Real Estate transfers occur either by sale, trade, gift or at death. The income tax impact differs in each instance. I need to note at the onset that my Capital Transactions textbook at the University of Denver tax school was about 3 ½ inches thick. So, this summary is not intended as an exhaustive explanation of all tax considerations. It is only intended to identify the major distinctions between the four types of transfers.
Imagine buying a piece of property and starting renovations. Things are going well until your neighbor serves with you with a cease-and-desist order. Apparently, your renovations have spilled over onto his property. However, according to the survey you had performed prior to the purchase, you are well within the boundaries of your property.
Property disputes can often turn into nasty court battles. Before you find yourself in the middle of a legal battle without any support, contact a local Gig Harbor real estate attorney for help with your case. Read further for some tips to help you resolve your property dispute.
A special needs trust makes sure your child with special needs has what he or she needs in the future in the event that you can no longer be there to provide or care for your son or daughter. The trust may also be created to give another person control over your child's property, real estate and finances. The person who takes over control of these assets is known as a trustee, and he or she is in charge of doling out and managing assets for your child until your child no longer needs that assistance. Here are three facts you need to know about setting up a special needs trust.
You just finished a grueling audit that seemed to go on for months. As of yet, the IRS has not notified you of an adjusted tax liability, but you want to be prepared in case it happens. Knowing what to expect will help you prepare for the meeting with the agent.
As with any audit, there is always a chance that you could be facing a significantly increased tax bill depending on how the agent interprets the tax law. You trust that your accountant prepared the return conservatively and that you paid the correct amount of taxes on all of your sources of income. Fortunately, if the IRS concludes that you owe additional taxes, you have the right to appeal the decision. A Washington attorney experienced with tax law can help you with your appeal.
Once you reach your 30s, it's safe to assume that you have a better idea of what you want to accomplish in the future. By now, you may even own a home and have a child (or several children).
With all this in mind, it's important to create an estate plan that can give you peace of mind. You don't expect anything bad to happen to you, but you never know what the future will bring. For this reason, it's better to be safe than sorry.
No matter who you are or what part of Washington you live in, there's a good chance that you share a property boundary with at least one other person.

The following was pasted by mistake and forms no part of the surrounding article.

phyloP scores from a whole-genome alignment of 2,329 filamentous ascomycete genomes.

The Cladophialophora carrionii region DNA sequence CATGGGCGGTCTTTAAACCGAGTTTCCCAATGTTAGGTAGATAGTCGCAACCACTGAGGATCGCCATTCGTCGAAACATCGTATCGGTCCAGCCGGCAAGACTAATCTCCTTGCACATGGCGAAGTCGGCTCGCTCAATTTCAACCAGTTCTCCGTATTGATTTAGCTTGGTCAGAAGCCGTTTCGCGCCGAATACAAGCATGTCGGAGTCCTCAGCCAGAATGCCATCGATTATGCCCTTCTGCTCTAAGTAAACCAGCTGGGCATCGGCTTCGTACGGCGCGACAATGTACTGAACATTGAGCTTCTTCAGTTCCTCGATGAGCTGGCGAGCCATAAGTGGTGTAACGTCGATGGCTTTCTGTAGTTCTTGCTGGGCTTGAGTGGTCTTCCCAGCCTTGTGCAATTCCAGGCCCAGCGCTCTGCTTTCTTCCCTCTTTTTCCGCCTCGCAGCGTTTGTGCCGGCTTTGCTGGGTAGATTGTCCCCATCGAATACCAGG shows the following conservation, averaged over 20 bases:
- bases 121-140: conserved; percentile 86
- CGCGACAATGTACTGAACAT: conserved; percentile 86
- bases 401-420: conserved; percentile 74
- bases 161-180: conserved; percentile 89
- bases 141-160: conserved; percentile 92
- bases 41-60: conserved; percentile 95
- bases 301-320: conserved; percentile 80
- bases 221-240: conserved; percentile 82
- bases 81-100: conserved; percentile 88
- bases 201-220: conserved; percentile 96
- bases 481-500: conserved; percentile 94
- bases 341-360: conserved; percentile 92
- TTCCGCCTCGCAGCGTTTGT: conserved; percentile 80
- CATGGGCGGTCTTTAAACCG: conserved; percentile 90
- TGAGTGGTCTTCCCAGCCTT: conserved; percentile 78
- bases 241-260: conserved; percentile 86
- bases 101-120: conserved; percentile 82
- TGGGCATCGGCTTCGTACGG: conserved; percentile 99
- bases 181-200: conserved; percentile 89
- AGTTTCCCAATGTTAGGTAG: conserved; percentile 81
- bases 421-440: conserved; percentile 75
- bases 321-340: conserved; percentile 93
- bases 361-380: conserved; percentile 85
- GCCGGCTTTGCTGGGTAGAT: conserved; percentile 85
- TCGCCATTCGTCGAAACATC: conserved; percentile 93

While most people have no problem with this, it's not uncommon to run into trouble every now and again.
Your family has come to enjoy the finer things in life, and that is all thanks to your hard work. You have built your company from the ground up and now you are getting to enjoy doing the things you have always wanted to do. Even though things seem great right now, you should stop and think about what is going to happen if you die unexpectedly.
Be honest. You are at the helm of your company. Decisions that have to be made, especially the big ones, fall on your shoulders. You might have a staff that can handle things for a week or two while you are on vacation, but your phone or computer is probably always on. The thought of having to handle a problem from afar is probably floating around in your mind. If you aren't there to handle things, the company would probably enter a downward spiral.
This past year, a British man named Giles Hembrough was contacted by the HMRC (Britain's tax collection agency) with a notice that he owed over 14 trillion pounds in taxes. To put that number in perspective, it's enough money to buy 93 million Lamborghini cars or 46 billion iPhones.
The sharing economy is not a new concept. People have always rented out spare rooms, loaned their cars to other people and engaged in other types of "sharing" in exchange for money.
Improved technology, though, provides platforms for consumers to loan money, borrow goods, provide services and make exchanges with more convenience. This market allows individuals to gain revenue from assets they own. Sometimes these arrangements are paid for "in kind." An example of this would be bartering. However, most often these items are paid for in cash.
Individual land ownership is at the heart of a free economy. However, it's not always easy to figure out where property lines lie. Even the most advanced surveying equipment or detailed parcel descriptions can leave room for doubt. These gray areas sometimes lead to bitter disputes between neighbors.
Many of us have been there: You've built a garage, shed or deck, only to be faced with a neighbor's contention that the structure juts into their property. Or perhaps you're on the other side and your neighbor has encroached onto your property. There are countless potential sources of conflict between neighbors: Fences, trees, driveways, pools, even gardens, to name a few.